WTF Friday: Should her date subsidize her babysitter costs?

 

In this weekly feature I answer your personal finance questions.

Dear Emma, WTF?!

I’ve been having a blast dating and have met lots of nice guys, many of whom turn into second dates and beyond. The problem comes when the dinner or bar bill arrives. I expect them to pick up the tab since I am usually paying for a sitter while I’m out (which I let them know), and I can tell that ticks them off. If the guy is a single dad, we go out on one of the many nights his kids are with their moms, or if they don’t have kids, I feel they have far more disposable income and should pick up the tab. Many of them feel differently.

What do you think?

Going broke in Bushwick, Brooklyn

 

Dear Broke,

We don’t live in communist Cuba where resources are (supposedly) distributed among the masses. We live in the hotbed of capitalism where single moms may or may not qualify for state support and the poor are getting poorer and the rich are destroying the environment and moving good jobs overseas and laughing all the way to the bank. Politics aside, the rule is: You have kids, you pay for them. Here’s why:

1. That’s just the rule.

2. None of us knows what another’s financial situation truly is. Even if you know a person’s income, how many kids he has and what his home is worth, any number of other factors could be at play: debt, support of an elderly parent, a spendy sex addiction, etc. It’s a first date. You’re not going to get all the details yet. Don’t assume he has more than you.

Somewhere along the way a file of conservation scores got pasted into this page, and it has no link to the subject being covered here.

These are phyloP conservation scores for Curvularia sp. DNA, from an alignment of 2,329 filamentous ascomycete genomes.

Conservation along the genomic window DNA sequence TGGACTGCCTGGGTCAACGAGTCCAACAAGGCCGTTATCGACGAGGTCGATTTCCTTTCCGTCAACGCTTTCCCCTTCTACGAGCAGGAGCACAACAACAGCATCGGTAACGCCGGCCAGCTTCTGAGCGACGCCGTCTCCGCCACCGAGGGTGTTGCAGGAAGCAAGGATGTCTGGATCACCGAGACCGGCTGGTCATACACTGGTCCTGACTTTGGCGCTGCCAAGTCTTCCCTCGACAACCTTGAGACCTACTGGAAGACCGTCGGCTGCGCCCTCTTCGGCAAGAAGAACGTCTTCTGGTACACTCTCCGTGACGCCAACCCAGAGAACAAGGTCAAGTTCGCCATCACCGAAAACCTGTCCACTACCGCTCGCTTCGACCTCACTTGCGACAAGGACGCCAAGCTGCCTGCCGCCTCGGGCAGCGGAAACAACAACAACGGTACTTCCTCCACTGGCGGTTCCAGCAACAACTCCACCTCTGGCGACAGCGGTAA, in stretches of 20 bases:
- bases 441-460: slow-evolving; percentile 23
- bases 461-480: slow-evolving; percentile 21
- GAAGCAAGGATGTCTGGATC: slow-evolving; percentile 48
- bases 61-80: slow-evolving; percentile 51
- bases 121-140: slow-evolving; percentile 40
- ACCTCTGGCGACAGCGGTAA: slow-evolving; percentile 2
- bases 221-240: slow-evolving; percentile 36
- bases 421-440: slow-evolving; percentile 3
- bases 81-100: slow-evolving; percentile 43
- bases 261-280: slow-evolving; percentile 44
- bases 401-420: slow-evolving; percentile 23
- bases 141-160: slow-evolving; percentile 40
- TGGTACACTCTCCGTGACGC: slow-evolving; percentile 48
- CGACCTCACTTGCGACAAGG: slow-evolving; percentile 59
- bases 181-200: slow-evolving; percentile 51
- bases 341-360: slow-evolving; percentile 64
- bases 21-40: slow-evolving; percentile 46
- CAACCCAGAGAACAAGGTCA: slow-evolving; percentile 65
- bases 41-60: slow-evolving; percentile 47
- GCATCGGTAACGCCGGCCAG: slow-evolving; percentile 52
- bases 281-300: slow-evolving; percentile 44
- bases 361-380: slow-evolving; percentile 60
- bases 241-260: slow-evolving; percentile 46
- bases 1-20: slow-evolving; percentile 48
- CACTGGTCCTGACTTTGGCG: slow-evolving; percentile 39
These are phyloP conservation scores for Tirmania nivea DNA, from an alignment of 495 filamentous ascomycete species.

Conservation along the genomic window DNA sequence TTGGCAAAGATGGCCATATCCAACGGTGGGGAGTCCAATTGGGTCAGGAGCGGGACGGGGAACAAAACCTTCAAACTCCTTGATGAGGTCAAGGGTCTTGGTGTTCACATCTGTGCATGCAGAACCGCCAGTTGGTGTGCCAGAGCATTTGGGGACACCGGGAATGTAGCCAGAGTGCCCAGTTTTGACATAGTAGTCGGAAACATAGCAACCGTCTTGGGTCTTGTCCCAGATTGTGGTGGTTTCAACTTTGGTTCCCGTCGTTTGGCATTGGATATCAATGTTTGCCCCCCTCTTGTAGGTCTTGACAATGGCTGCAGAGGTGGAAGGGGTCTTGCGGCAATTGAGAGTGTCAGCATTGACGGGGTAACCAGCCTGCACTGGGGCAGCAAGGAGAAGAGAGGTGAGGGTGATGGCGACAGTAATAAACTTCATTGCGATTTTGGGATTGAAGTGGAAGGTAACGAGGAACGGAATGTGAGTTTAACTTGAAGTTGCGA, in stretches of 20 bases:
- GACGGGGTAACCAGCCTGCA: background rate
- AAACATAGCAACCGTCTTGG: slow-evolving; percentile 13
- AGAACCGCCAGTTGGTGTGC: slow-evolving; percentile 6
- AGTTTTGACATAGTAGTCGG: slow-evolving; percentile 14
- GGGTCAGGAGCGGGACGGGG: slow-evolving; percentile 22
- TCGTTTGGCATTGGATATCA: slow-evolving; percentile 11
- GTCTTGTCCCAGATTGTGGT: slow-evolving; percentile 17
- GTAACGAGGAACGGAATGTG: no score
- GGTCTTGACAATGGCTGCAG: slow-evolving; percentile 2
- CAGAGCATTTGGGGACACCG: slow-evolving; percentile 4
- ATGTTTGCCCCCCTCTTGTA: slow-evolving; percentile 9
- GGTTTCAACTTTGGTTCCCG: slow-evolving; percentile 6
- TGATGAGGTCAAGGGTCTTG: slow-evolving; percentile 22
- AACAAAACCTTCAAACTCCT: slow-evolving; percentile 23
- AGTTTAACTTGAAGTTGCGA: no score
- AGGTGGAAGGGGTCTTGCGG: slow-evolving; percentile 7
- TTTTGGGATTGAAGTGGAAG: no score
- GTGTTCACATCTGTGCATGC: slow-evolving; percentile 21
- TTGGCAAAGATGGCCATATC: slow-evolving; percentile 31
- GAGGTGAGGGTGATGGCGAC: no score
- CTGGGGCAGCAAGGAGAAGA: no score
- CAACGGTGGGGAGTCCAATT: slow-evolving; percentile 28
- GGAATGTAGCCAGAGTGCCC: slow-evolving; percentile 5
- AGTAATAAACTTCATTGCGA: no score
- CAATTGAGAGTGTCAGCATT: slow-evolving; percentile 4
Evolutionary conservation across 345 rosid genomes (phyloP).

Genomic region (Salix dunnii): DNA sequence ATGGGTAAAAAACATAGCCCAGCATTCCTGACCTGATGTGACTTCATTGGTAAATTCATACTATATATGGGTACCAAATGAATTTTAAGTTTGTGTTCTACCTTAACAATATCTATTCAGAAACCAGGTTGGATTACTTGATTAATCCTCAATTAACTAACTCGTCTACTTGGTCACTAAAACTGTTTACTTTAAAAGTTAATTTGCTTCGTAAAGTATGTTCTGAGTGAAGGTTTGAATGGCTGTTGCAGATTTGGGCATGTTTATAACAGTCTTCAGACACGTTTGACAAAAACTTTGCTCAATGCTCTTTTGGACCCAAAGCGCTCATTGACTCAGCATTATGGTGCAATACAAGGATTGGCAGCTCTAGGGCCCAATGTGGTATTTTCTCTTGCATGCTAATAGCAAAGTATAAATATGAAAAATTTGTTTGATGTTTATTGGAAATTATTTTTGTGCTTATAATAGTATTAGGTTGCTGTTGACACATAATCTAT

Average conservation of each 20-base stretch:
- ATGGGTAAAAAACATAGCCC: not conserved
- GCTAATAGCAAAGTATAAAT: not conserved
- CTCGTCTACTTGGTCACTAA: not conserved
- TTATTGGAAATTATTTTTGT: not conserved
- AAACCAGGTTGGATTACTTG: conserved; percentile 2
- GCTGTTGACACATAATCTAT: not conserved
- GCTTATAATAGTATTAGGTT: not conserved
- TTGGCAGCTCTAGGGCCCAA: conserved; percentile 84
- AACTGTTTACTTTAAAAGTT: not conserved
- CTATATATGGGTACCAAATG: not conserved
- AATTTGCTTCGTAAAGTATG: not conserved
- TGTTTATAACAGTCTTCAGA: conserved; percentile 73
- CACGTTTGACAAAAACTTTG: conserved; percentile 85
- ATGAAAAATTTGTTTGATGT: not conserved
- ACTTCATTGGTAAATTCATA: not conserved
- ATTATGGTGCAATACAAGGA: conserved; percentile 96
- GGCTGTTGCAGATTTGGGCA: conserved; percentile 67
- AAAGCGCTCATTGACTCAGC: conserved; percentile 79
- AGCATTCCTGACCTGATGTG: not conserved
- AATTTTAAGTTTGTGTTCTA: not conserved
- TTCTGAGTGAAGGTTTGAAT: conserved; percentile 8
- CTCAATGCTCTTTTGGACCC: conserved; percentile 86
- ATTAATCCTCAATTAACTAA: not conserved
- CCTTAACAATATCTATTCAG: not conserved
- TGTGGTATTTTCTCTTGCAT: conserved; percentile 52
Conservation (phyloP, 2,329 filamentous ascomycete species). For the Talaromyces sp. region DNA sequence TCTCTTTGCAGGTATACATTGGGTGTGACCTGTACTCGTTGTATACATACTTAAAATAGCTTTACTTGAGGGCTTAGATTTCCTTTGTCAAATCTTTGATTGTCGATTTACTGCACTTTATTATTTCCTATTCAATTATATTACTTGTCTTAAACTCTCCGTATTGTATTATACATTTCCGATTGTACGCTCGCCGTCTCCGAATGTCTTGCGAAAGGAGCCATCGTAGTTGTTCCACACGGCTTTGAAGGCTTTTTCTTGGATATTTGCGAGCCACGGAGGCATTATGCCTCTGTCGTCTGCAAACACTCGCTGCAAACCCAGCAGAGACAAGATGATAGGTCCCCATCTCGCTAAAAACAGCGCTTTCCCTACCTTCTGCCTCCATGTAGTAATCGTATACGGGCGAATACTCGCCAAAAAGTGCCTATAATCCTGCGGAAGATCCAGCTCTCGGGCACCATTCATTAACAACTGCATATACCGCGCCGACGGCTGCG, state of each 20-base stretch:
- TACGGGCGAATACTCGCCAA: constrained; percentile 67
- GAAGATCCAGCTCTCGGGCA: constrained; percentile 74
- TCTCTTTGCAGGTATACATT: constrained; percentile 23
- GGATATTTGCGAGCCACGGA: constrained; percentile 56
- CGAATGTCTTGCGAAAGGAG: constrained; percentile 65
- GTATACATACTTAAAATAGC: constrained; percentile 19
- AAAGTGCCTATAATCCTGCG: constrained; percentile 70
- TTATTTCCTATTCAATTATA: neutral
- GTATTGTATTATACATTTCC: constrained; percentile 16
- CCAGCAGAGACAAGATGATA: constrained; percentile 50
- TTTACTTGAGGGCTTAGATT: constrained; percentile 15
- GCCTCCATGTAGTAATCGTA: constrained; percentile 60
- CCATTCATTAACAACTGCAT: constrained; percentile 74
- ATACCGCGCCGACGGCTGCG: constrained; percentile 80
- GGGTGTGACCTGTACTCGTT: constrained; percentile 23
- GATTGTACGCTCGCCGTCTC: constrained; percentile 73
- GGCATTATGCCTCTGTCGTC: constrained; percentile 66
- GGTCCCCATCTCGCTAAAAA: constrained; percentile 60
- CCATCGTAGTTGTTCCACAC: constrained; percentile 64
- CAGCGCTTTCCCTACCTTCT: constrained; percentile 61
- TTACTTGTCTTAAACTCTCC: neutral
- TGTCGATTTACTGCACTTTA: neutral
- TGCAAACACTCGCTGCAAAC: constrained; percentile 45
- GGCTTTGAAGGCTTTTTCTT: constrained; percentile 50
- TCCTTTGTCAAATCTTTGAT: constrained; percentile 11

3. Make a good first impression. I have struggled to reconcile my feminism with my gut feeling that guys should pick up the tab on a first date — a conundrum I explored in this story. The bottom line: It’s good to get relationships off on the right foot; guys feel like men when they pay; but any many man worth sitting through a second round of Negra Modelos will appreciate you make “the reach” — a lame yet requisite attempt to pick up the bill with the assumption that he will insist. Otherwise, you come across as entitled and/or a gold-digger.

Now, here’s the exception: You become involved, everyone gets a rough sense of the other party’s financial situation and you just work it out. My last boyfriend and I eventually found ourselves more or less taking turns because when we sussed up each other’s finances, our incomes and expenses were probably about equal. But he won a soft spot in my heart when — several months into dating — he instituted the rule that any time I was paying for a sitter while we were out, the dinner was on him.

 

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